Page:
Just a quick entry for the day. Developers/designers etc., be on the lookout for design details/idea coming out from UX torturer. Every design details/decisions matter and most of them likely meant to handle certain user expectations, and if it’s done wrong, it can probably turn a good user experience into an unpleasant one.
In the first UI Animation in Photoshop tutorial, I have shown the way to do simple animations in Photoshop like moving, scaling and style changing – if you are new to this and haven’t check that out yet, I recommend you to look into Tutorial #1 before this.
In this second tutorial, I will share my experiences in applying easing into the animation made with Photoshop. Special thanks to Jovie Brett Bardoles for sharing his manual way of applying easing in his animations, which inspire me to explore and dig into the Timeline feature in Photoshop.
Designing for Android devices can be challenging sometimes due to the availability of the Android-powered devices with different screen sizes, however, it is certainly not an issue if adaptive design is considered during the design phase of the app. Some developer/company chose to complain about this, but this likely won’t change anything because it is a deliberate direction that Android meant to go and move forward. The way forward? It’s Adaptive Android Design1.
I have been using Photoshop to make UI animations for my work and it works surprisingly well (at least for me). Of course, Adobe After Effect is still the best tool to create complex and awesome animations, but with Photoshop, you can still create some simple and high quality UI animations to preview the animation idea to others. With some combination of animation properties, you can definitely create some rich animations that is sufficient for discussion. There are certain limitations in Photoshop compared to After Effects (of course!), but for someone who wanted to just use one tool for UI Design + simple UI Animations, Photoshop is one of the best tool that you can get (even if it’s not really designed for UI design).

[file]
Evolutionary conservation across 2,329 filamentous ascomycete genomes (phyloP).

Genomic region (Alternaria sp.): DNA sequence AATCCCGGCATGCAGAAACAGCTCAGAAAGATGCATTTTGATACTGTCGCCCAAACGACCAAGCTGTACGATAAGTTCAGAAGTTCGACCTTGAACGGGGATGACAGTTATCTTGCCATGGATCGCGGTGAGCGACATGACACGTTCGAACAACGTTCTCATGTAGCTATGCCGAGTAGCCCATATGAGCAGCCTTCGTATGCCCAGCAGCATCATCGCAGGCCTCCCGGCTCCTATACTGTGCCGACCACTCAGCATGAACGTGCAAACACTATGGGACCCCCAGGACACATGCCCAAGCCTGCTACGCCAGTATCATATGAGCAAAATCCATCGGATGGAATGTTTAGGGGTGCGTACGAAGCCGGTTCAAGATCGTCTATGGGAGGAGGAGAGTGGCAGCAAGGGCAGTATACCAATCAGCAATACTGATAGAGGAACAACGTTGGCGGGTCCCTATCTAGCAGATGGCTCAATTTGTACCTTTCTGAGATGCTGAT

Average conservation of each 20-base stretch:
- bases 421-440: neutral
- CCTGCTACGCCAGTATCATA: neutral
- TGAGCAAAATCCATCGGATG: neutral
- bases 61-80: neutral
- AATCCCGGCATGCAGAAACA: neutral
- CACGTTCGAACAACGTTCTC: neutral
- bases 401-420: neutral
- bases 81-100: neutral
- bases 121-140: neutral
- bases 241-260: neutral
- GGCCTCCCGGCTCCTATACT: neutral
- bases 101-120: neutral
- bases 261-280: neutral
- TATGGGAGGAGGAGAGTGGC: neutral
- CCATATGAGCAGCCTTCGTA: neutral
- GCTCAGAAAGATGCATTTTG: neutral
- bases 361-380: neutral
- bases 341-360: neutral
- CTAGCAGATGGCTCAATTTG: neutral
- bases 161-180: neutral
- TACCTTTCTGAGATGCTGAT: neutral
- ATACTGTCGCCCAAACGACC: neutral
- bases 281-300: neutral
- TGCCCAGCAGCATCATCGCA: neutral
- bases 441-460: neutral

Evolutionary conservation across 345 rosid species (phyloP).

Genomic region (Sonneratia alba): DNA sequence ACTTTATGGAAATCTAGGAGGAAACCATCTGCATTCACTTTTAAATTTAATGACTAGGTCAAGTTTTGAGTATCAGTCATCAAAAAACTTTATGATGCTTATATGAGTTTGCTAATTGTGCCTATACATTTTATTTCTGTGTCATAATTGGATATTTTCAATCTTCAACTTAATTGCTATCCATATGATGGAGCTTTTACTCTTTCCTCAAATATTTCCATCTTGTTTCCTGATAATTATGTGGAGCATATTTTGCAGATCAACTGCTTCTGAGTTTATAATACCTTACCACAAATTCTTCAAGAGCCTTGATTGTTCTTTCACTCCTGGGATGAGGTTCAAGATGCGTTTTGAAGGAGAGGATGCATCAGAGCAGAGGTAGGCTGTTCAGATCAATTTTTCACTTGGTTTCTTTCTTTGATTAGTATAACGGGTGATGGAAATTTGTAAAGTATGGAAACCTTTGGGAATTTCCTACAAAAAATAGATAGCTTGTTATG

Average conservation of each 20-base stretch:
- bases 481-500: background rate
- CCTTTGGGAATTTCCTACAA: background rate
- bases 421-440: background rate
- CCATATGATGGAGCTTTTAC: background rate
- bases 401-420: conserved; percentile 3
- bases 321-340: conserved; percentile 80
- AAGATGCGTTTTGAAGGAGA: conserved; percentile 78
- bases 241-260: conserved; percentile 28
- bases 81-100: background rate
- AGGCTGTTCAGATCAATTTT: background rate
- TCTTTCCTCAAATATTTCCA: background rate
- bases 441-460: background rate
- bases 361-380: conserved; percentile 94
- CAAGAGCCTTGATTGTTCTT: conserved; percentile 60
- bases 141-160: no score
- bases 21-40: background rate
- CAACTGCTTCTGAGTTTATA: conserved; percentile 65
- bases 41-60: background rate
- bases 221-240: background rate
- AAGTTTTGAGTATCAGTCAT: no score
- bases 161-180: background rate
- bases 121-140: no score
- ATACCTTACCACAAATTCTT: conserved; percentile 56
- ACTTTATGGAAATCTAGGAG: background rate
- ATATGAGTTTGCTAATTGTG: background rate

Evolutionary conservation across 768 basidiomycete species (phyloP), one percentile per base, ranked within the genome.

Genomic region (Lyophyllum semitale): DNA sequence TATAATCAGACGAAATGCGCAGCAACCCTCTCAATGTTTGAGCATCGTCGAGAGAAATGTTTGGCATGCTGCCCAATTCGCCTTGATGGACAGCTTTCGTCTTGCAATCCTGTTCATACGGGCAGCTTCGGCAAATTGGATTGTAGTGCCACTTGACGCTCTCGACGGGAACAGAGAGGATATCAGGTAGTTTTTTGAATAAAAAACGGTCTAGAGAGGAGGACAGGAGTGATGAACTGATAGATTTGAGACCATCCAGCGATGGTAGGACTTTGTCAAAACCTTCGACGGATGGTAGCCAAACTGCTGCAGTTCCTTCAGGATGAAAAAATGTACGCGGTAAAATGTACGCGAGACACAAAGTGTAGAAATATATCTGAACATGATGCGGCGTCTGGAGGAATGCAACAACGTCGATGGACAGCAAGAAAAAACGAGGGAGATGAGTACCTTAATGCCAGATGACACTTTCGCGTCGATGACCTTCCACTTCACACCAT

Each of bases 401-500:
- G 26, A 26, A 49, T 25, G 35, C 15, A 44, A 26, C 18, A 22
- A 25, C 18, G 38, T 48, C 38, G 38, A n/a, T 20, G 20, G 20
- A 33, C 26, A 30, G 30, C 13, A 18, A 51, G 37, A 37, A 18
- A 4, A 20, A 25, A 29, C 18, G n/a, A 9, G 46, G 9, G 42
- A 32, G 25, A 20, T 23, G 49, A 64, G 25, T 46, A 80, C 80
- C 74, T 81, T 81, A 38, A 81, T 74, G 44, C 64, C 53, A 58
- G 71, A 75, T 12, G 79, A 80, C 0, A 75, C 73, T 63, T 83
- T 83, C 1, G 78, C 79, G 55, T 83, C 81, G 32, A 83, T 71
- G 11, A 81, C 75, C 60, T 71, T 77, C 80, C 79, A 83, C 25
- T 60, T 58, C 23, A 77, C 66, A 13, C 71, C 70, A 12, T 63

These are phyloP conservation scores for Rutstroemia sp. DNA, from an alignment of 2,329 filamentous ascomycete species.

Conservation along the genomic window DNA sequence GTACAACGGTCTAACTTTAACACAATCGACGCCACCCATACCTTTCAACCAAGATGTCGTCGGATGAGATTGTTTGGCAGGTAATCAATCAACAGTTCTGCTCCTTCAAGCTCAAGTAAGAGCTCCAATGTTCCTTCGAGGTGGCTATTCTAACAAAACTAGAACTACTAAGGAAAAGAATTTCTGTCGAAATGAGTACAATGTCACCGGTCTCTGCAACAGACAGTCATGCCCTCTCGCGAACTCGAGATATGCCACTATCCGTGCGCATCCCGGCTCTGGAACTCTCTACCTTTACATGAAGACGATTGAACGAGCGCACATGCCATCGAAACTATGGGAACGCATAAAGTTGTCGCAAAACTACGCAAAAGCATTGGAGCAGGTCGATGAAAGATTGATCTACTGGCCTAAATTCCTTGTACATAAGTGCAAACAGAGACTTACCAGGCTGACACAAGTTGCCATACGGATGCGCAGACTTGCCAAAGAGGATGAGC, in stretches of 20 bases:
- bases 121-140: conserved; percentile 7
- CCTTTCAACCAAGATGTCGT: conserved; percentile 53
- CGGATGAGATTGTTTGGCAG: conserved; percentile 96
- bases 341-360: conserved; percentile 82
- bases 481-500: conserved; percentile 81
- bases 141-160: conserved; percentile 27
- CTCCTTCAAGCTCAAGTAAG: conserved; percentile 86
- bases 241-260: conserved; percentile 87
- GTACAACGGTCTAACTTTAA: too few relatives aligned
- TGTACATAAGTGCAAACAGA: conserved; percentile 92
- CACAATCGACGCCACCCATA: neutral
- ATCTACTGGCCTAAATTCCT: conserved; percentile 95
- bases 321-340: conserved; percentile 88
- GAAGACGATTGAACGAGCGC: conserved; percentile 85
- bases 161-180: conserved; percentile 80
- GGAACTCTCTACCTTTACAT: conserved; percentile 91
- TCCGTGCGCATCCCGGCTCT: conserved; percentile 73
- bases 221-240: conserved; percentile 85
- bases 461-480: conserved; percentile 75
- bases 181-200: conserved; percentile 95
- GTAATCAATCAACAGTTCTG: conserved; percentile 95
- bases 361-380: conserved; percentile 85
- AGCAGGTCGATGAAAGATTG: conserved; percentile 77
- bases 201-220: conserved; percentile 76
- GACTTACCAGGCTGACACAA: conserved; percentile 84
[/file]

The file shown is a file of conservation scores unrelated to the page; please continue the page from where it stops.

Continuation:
This tutorial #1 will cover some basic procedures to create simple animations using the Timeline feature in Photoshop CS6+ (no GIMP or older Photoshop), so if you are totally new to this, I hope you will find this tutorial helpful for your first step in making UI animation using Photoshop. Let’s begin!
Unclouded by Christian Göllner, an app that helps to analyse and clean your cloud storage (Dropbox and Google Drive, for now) has just recently out of beta, and I have the honor to work together with Christian on the design for this app. I was really impressed by the app quality when I first received the early build of the app – without hesitation, I told him that I wanted to work together to bring this app to the level of awesomeness. It is super amazing that the app has been featured by Android Police, TechCrunch, CNET, Lifehacker, and xda-developers, and these boosted our confidence about the design and development direction of the app.
In this post, I would love to talk about some design details that we have worked hard to fine tune in order to craft the ‘Unclouded’ experience that we have visioned.
It is first started as a simple Google+ post after I saw the refreshed UI of Bank of America app which probably looks OK on the phone, but terribly on the tablet device, and I thought this topic actually worth a short blog post. Well, let’s first have a look on some screenshots of the refreshed UI of the mentioned app:
There are obviously many UI/UX improvements that I can suggest, for example:
Misuse of available screen estate – Navigation drawer is not done right and taking away too much of the core experience of the app – navigation drawer is meant to be transient. Also everything looks stretched-out and blown-up which make readability and glanceability become really bad.